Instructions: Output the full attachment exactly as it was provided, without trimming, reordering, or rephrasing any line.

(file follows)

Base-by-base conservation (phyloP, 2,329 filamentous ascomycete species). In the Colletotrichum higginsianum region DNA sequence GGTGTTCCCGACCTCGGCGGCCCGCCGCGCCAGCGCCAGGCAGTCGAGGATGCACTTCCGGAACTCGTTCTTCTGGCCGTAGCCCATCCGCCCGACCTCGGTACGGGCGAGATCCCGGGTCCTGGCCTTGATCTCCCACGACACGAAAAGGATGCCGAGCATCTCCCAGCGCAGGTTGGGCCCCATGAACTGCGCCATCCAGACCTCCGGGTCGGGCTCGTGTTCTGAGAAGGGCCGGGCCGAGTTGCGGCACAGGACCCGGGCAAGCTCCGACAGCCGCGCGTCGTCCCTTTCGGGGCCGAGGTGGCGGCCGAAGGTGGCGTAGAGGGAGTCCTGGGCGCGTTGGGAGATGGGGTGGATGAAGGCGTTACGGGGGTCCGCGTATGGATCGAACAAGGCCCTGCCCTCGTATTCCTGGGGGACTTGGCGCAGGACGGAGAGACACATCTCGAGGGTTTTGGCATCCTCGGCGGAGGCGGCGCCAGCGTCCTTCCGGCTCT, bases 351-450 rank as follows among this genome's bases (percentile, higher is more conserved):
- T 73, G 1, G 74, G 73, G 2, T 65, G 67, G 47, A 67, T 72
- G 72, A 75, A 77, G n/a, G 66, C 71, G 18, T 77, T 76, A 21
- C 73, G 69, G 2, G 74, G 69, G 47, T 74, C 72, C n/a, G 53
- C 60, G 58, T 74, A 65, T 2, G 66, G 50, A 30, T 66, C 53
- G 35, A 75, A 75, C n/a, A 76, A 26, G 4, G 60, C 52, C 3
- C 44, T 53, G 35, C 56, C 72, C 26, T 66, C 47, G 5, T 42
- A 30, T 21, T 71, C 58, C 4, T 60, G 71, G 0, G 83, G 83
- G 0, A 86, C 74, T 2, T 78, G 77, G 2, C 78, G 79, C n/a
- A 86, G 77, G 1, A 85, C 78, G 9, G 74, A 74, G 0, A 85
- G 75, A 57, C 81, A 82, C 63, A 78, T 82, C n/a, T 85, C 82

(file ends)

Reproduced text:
Base-by-base conservation (phyloP, 2,329 filamentous ascomycete species). In the Colletotrichum higginsianum region DNA sequence GGTGTTCCCGACCTCGGCGGCCCGCCGCGCCAGCGCCAGGCAGTCGAGGATGCACTTCCGGAACTCGTTCTTCTGGCCGTAGCCCATCCGCCCGACCTCGGTACGGGCGAGATCCCGGGTCCTGGCCTTGATCTCCCACGACACGAAAAGGATGCCGAGCATCTCCCAGCGCAGGTTGGGCCCCATGAACTGCGCCATCCAGACCTCCGGGTCGGGCTCGTGTTCTGAGAAGGGCCGGGCCGAGTTGCGGCACAGGACCCGGGCAAGCTCCGACAGCCGCGCGTCGTCCCTTTCGGGGCCGAGGTGGCGGCCGAAGGTGGCGTAGAGGGAGTCCTGGGCGCGTTGGGAGATGGGGTGGATGAAGGCGTTACGGGGGTCCGCGTATGGATCGAACAAGGCCCTGCCCTCGTATTCCTGGGGGACTTGGCGCAGGACGGAGAGACACATCTCGAGGGTTTTGGCATCCTCGGCGGAGGCGGCGCCAGCGTCCTTCCGGCTCT, bases 351-450 rank as follows among this genome's bases (percentile, higher is more conserved):
- T 73, G 1, G 74, G 73, G 2, T 65, G 67, G 47, A 67, T 72
- G 72, A 75, A 77, G n/a, G 66, C 71, G 18, T 77, T 76, A 21
- C 73, G 69, G 2, G 74, G 69, G 47, T 74, C 72, C n/a, G 53
- C 60, G 58, T 74, A 65, T 2, G 66, G 50, A 30, T 66, C 53
- G 35, A 75, A 75, C n/a, A 76, A 26, G 4, G 60, C 52, C 3
- C 44, T 53, G 35, C 56, C 72, C 26, T 66, C 47, G 5, T 42
- A 30, T 21, T 71, C 58, C 4, T 60, G 71, G 0, G 83, G 83
- G 0, A 86, C 74, T 2, T 78, G 77, G 2, C 78, G 79, C n/a
- A 86, G 77, G 1, A 85, C 78, G 9, G 74, A 74, G 0, A 85
- G 75, A 57, C 81, A 82, C 63, A 78, T 82, C n/a, T 85, C 82